As Account-Based Marketing continues to rise in popularity among B2B companies, I decided to pick the brains of fellow industry experts and get their input on the matter. This is the question I posed:
According to a report by SiriusDecisions, 2015 State of Account-Based Marketing (ABM), more than 60 percent of companies plan to invest in technology for ABM to better align sales and marketing over the next twelve months. Is ABM the Holy Grail for lead generation or just another black box solution destined to cost a lot of money, distract marketing and end up getting more bad leads to sales faster than ever before?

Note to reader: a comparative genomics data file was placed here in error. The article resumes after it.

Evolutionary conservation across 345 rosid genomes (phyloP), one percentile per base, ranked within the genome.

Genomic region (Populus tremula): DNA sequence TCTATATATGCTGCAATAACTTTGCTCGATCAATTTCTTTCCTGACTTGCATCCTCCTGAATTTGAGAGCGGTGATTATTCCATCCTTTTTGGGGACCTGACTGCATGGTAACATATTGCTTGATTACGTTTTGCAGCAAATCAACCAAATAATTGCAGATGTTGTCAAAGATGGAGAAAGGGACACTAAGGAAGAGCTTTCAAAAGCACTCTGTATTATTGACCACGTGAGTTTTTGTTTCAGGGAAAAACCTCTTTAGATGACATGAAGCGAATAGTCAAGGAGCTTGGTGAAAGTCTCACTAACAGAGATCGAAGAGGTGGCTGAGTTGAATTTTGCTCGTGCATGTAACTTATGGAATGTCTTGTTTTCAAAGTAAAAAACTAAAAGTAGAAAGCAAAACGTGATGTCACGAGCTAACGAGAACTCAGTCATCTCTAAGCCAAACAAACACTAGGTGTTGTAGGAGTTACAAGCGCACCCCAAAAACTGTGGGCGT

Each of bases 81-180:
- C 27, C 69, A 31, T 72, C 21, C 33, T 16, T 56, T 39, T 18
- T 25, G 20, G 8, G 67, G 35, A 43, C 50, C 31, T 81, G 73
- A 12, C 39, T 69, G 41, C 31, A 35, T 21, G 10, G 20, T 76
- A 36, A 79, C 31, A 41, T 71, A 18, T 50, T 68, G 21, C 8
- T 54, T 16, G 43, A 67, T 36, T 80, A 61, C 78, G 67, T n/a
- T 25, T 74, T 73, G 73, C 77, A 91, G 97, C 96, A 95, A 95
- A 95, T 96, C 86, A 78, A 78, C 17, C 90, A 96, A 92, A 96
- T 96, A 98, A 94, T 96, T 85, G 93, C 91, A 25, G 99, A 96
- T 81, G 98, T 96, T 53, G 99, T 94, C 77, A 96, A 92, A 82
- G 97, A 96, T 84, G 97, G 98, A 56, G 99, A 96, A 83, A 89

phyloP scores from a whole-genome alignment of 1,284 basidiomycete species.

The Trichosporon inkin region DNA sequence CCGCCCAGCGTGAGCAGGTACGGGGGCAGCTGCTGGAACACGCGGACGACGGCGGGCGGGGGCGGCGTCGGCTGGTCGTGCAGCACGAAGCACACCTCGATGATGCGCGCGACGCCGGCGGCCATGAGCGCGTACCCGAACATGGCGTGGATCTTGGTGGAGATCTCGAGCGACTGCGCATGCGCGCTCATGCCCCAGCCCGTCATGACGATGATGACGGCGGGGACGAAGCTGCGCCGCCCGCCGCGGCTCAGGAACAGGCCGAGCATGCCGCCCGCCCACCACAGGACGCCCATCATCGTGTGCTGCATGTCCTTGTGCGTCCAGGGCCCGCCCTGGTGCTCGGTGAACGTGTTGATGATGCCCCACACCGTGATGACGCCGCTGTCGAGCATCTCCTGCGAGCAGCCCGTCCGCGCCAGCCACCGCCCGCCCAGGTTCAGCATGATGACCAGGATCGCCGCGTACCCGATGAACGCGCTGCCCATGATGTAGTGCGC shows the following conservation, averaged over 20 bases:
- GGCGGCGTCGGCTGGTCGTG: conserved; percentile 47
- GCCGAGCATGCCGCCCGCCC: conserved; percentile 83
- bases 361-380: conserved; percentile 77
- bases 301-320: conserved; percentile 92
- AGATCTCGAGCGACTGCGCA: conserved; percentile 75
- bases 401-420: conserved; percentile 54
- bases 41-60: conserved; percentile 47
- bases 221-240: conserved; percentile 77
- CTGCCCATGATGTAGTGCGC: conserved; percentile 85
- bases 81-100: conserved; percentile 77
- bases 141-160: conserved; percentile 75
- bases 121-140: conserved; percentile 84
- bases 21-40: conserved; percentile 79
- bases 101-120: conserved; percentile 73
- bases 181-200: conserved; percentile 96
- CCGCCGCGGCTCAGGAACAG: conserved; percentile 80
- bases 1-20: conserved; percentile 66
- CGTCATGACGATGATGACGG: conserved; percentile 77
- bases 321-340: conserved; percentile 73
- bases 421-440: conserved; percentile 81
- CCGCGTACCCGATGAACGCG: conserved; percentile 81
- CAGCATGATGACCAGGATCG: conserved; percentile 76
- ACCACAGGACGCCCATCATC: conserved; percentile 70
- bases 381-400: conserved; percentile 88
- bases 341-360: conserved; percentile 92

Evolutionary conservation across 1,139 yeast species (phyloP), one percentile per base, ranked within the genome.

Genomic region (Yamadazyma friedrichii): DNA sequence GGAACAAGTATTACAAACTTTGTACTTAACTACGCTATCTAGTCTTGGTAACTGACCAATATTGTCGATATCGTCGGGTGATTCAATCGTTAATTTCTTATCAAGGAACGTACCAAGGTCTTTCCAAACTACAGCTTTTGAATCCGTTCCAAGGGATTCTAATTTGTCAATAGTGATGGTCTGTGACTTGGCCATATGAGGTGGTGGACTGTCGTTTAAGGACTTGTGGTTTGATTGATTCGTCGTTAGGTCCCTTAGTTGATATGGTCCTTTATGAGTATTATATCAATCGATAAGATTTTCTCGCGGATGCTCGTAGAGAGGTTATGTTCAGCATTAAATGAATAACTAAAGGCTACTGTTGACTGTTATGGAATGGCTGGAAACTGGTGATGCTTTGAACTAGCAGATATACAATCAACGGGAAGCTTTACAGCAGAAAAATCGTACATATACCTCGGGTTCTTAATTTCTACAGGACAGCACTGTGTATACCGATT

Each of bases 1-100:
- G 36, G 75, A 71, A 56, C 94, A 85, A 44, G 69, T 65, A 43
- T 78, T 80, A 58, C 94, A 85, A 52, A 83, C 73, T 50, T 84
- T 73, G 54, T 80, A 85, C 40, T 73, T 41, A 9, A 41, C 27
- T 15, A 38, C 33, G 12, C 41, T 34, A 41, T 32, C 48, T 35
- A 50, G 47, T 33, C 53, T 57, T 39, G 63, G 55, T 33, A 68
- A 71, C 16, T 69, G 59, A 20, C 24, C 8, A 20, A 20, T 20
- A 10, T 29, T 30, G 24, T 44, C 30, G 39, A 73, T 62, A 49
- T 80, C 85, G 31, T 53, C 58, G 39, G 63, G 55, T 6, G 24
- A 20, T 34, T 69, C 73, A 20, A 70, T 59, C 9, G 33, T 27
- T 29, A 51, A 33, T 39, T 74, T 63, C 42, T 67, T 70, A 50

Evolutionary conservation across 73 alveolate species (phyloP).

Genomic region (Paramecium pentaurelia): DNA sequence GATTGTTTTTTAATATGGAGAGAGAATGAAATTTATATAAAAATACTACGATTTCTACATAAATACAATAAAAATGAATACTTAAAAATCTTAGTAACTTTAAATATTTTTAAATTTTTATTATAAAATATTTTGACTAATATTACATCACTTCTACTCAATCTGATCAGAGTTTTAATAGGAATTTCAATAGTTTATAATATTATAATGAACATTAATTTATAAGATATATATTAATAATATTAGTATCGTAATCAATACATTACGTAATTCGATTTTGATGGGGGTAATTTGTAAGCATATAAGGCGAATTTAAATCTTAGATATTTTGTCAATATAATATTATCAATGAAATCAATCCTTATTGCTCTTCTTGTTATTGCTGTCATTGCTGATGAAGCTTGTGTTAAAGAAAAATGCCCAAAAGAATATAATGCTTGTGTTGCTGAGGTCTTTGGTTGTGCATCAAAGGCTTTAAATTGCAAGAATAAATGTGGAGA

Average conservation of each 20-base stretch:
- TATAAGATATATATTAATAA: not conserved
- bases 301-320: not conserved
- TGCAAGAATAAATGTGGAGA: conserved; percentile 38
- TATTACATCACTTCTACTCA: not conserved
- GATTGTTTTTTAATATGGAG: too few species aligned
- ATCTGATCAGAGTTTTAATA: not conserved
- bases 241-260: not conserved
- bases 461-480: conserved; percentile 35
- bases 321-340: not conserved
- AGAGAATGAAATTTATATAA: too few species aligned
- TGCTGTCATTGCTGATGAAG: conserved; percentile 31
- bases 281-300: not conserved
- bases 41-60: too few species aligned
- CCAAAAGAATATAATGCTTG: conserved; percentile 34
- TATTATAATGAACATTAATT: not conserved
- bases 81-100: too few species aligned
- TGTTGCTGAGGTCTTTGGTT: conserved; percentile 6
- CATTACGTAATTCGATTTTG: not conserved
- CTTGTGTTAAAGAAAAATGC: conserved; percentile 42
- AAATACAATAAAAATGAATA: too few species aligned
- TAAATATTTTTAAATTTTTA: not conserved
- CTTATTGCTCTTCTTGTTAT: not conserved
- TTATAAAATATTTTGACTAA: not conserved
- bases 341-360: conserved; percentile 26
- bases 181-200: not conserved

There was so much great feedback I’ve divided the responses into a five-part blog series. (Click here to read Part 1.)
Today, in part 2, we hear from Adam New-Waterson, Chief Marketing Officer at LeanData.
I have to laugh a bit at the question. “Is Account-Based Marketing the Holy Grail for lead generation or a black box solution?” Well, it’s neither. Account-Based Marketing is a philosophy, not a product. If you are a devout follower of ABM, your concern isn’t with lead generation at all. It’s with demand. However ABM is the Holy Grail for those doing it right.
Lead generation is at its core a numbers game. You are trying to get the most, qualified leads, for the cheapest price. It supposes that your core objective is to continually reach a broader and broader audience. To do that you have to generate a lot of leads to get there. This is why so many people spend so much time analyzing waterfalls to determine how many net new have to go in, in order to hit their overall goals. “Buy more lists! Run CPL campaigns! We need more in the top of the funnel!”